31. At best, I believe Delta will relax the limits on SkyClub access. But, the damage is done. I have canceled two SkyMiles Amex cards and, while I will make Diamond for next year, the $35k is outrageous. For the extra $15k, I’ll shop airlines by price and itinerary and buy FC when I want it. After 10 years as a Diamond and nearly 15 as an exclusive Delta client, I am becoming a free agent.

  32. AMEX has contributed to the lounge crowding problem by giving away Platinum Cards with its lounge access. The $695 Platinum Card annual fee is waived for active duty military. As a retired Air Force officer, I applaud companies which appreciate and acknowledge the service of our military members. But, wouldn’t it be sufficient to waive the fee on the Gold Card? How many people have a no fee Platinum Card, who then compete for access with those who are paying mightily for that privilege?

  33. @ GUW — Remind me again why these jealous, angry people at FT volunteer their time “working” for free for a for profit company? Are they just stupid?

  34. @Tim Dunn, apart from the lounge restrictions (which are more of an issue for Delta because of Amex Platinum access), and emphasis on credit card spend, isn’t this where United already went three years ago? Rewarding their biggest spenders, rather than furthest flyers? What’s Delta innovating here?

  35. My wife is a Delta million miler. These changes are ridiculous. How about a little something for the effort

  36. Look as someone who has worked in the airline industry (Northwest, Air Canada and Alaska), (and a former Director whose responsibilities included loyalty) I get that Delta likely has some cost pressures right now. I just returned from a transatlantic vacation where we flew on Delta. The food on flights and in lounges was dreadful. I’d rather they offer higher level food and charge for it – they could even make this a special feature by working with some famous chef (Ramsey, Oliver, Ottolenghi, Nosrat, etc.) Lounges have been crowded for sure and its no fun standing waiting to get in only to be in a coach experience. But the answer can’t be to just service top tier customers- because that defeats the purpose – it is no longer inspirational. The answer should be something more along the lines of providing tiered service. While I get that airlines are limited on space in their lounges, what prevents Delta or any other carrier from creating a tiered experience OUTSIDE of the lounges. They could easily implement restricted access gates or waiting areas similar to Heathrow will more limited services to lower tiered customers while providing them limited access to higher tier lounges. The entire concept of the lounges needs to be blown up. When you can have a better experience sitting outside the lounge vs in – that’s a problem. What if Delta parsed the lounges in relaxing areas and quiet work spaces. When Im on business travel I often need a place to stand, strong wifi or ethernet and a place to plug in. Hey Delta – think of this as an opportunity- not a problem.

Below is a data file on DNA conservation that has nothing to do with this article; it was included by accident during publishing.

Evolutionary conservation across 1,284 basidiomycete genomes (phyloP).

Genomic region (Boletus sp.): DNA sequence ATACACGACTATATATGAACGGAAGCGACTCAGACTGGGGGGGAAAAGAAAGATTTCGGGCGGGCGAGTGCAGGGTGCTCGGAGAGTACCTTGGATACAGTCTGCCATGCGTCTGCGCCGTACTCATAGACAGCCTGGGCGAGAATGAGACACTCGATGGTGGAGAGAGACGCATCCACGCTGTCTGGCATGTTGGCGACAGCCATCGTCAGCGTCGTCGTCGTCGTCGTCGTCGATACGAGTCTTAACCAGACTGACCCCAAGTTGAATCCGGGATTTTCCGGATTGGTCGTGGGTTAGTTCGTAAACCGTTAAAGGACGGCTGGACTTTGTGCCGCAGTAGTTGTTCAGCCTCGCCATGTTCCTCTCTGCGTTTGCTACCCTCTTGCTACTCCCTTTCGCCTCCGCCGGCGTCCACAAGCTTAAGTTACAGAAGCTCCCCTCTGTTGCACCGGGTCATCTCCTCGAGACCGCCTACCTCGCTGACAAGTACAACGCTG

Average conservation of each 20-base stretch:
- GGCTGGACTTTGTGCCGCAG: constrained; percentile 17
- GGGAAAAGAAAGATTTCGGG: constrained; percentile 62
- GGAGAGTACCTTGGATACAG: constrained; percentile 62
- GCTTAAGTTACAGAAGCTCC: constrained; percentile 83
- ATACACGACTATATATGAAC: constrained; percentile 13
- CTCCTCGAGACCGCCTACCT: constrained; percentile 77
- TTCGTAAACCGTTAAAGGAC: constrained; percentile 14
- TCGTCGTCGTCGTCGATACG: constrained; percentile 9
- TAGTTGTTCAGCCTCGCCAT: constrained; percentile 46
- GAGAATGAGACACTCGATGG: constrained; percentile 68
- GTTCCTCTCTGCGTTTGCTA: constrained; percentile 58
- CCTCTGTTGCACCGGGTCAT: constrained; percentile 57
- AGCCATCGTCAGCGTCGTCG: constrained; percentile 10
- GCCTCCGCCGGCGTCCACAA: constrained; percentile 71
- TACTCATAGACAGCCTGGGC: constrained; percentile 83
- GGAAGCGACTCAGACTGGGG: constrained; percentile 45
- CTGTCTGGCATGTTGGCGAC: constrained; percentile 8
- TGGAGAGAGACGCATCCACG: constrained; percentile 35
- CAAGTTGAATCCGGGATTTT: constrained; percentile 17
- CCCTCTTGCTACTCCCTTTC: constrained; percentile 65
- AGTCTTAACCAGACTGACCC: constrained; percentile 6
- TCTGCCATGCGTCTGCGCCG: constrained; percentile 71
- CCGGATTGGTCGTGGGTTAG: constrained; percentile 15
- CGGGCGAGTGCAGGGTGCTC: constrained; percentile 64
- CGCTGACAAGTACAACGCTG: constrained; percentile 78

Amex member for 30 years
    Delta Platinum for 10 years